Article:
Environment and development

Financing climate change challenges


Climate change effects threaten to reverse progress towards achieveing the MDGs, especially among the poorest. Policy responses to climate change risks require significant investment, both in developed and developing countries. But a key concern is to mobilise this finance while maintaining international support to poverty reduction. A list of concrete actions lays out how to accelerate progress towards this MDG by 2015.

The Copenhagen Accord commits “developed countries to a goal of mobilising jointly USD 100 billion a year by 2020 to address the needs of developing countries”. This financing is intended to be balanced between climate change mitigation and adaptation and will come from a wide variety of sources – including public and private, bilateral and multilateral, and alternative and innovative sources of finance.


Innovative options under consideration by the United Nations High Level Advisory Group on Finance (AGF), combined with other funding sources, could provide well over the amount pledged in the Copenhagen Accord.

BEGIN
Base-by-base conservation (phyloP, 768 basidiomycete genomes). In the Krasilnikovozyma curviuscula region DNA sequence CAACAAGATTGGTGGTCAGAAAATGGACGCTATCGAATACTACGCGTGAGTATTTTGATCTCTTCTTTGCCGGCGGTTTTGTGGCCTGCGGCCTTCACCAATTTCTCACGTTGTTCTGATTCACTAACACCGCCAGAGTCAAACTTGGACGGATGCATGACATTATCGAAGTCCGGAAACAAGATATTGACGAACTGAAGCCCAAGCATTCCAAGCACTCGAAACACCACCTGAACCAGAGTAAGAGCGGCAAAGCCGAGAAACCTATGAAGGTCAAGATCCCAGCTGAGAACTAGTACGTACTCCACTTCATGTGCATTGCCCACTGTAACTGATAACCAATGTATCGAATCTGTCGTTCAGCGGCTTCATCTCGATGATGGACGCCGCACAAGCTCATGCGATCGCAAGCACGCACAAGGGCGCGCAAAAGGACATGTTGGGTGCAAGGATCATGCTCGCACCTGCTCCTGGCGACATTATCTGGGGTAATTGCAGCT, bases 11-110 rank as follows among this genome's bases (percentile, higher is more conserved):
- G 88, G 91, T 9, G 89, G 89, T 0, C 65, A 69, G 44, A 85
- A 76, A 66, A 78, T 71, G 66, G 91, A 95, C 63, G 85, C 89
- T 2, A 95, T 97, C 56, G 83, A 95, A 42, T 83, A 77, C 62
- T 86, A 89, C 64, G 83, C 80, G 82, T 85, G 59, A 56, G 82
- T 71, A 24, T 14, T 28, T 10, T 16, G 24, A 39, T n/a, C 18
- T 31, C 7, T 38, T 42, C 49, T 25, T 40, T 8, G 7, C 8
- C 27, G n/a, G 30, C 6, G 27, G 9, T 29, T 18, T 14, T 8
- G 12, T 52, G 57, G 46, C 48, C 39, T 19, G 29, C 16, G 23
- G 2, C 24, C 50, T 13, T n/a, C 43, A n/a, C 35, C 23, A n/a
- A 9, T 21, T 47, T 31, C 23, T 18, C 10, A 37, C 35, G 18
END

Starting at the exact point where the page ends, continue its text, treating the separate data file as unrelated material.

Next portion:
Options to enhance international investment and financial flows to developing countries

Total: USD 520 bn (average estimate)


How should financing be governed and delivered?


Mobilising climate change financing is only part of the story. Equally challenging is how international climate change funding should be effectively governed and delivered to developing countries. The development community’s decades of experience in development finance and aid effectiveness have demonstrated the importance of harmonising efforts and avoiding complex and fragmented sources of
financing, respecting country ownership, and ensuring that developing countries have sufficient capacity to effectively absorb and use the additional resources for their intended purposes. Managing for actual results on the ground is critical. The Bali Action Plan and Copenhagen Accord stress that actions to implement the convention should be “measurable, reportable and verifiable”. The OECD’s Creditor Reporting System and its associated Rio markers  - one for climate change mitigation and one for adaptation - have a valuable role to play in initial efforts to monitor climate change financing.


Actions that will make the difference

  • Ensure complementarity between development and climate change objectives and mainstream climate
    change into all aspects of national economic and development strategies
  • Co-ordinate financing streams at the global level
  • Actively seek innovative financing options to complement and leverage traditional financing sources for climate change finance


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